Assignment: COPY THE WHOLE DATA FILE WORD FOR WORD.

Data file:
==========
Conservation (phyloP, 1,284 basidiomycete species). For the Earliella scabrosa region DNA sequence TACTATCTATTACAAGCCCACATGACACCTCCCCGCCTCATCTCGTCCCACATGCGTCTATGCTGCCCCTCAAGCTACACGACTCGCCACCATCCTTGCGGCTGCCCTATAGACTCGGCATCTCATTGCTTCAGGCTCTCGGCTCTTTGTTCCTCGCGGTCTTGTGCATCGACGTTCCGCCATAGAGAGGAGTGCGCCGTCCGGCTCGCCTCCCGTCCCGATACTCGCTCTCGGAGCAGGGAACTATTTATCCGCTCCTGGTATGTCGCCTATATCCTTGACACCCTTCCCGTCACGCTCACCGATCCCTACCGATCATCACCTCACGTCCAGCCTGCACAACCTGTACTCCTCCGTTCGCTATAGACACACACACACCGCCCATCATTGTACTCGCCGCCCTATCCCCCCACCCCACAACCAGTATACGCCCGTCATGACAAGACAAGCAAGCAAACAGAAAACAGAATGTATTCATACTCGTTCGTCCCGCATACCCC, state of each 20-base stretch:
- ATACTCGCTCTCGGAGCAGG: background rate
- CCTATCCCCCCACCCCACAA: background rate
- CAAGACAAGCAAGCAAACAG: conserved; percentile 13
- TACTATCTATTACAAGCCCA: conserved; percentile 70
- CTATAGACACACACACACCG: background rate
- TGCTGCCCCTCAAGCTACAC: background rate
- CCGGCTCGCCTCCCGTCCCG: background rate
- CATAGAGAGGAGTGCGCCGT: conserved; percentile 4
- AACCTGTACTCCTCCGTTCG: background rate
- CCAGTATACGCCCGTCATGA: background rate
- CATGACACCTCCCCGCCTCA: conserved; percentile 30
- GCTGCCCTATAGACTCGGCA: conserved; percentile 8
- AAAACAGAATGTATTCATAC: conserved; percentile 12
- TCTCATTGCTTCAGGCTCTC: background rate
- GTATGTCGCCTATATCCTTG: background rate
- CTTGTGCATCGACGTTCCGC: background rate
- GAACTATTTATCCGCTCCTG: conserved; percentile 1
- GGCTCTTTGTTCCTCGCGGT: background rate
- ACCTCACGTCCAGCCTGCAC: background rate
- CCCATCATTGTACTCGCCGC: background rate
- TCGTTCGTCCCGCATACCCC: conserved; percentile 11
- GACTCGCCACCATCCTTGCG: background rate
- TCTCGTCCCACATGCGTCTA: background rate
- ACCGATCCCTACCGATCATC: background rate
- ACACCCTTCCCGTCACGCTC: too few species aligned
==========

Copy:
Conservation (phyloP, 1,284 basidiomycete species). For the Earliella scabrosa region DNA sequence TACTATCTATTACAAGCCCACATGACACCTCCCCGCCTCATCTCGTCCCACATGCGTCTATGCTGCCCCTCAAGCTACACGACTCGCCACCATCCTTGCGGCTGCCCTATAGACTCGGCATCTCATTGCTTCAGGCTCTCGGCTCTTTGTTCCTCGCGGTCTTGTGCATCGACGTTCCGCCATAGAGAGGAGTGCGCCGTCCGGCTCGCCTCCCGTCCCGATACTCGCTCTCGGAGCAGGGAACTATTTATCCGCTCCTGGTATGTCGCCTATATCCTTGACACCCTTCCCGTCACGCTCACCGATCCCTACCGATCATCACCTCACGTCCAGCCTGCACAACCTGTACTCCTCCGTTCGCTATAGACACACACACACCGCCCATCATTGTACTCGCCGCCCTATCCCCCCACCCCACAACCAGTATACGCCCGTCATGACAAGACAAGCAAGCAAACAGAAAACAGAATGTATTCATACTCGTTCGTCCCGCATACCCC, state of each 20-base stretch:
- ATACTCGCTCTCGGAGCAGG: background rate
- CCTATCCCCCCACCCCACAA: background rate
- CAAGACAAGCAAGCAAACAG: conserved; percentile 13
- TACTATCTATTACAAGCCCA: conserved; percentile 70
- CTATAGACACACACACACCG: background rate
- TGCTGCCCCTCAAGCTACAC: background rate
- CCGGCTCGCCTCCCGTCCCG: background rate
- CATAGAGAGGAGTGCGCCGT: conserved; percentile 4
- AACCTGTACTCCTCCGTTCG: background rate
- CCAGTATACGCCCGTCATGA: background rate
- CATGACACCTCCCCGCCTCA: conserved; percentile 30
- GCTGCCCTATAGACTCGGCA: conserved; percentile 8
- AAAACAGAATGTATTCATAC: conserved; percentile 12
- TCTCATTGCTTCAGGCTCTC: background rate
- GTATGTCGCCTATATCCTTG: background rate
- CTTGTGCATCGACGTTCCGC: background rate
- GAACTATTTATCCGCTCCTG: conserved; percentile 1
- GGCTCTTTGTTCCTCGCGGT: background rate
- ACCTCACGTCCAGCCTGCAC: background rate
- CCCATCATTGTACTCGCCGC: background rate
- TCGTTCGTCCCGCATACCCC: conserved; percentile 11
- GACTCGCCACCATCCTTGCG: background rate
- TCTCGTCCCACATGCGTCTA: background rate
- ACCGATCCCTACCGATCATC: background rate
- ACACCCTTCCCGTCACGCTC: too few species aligned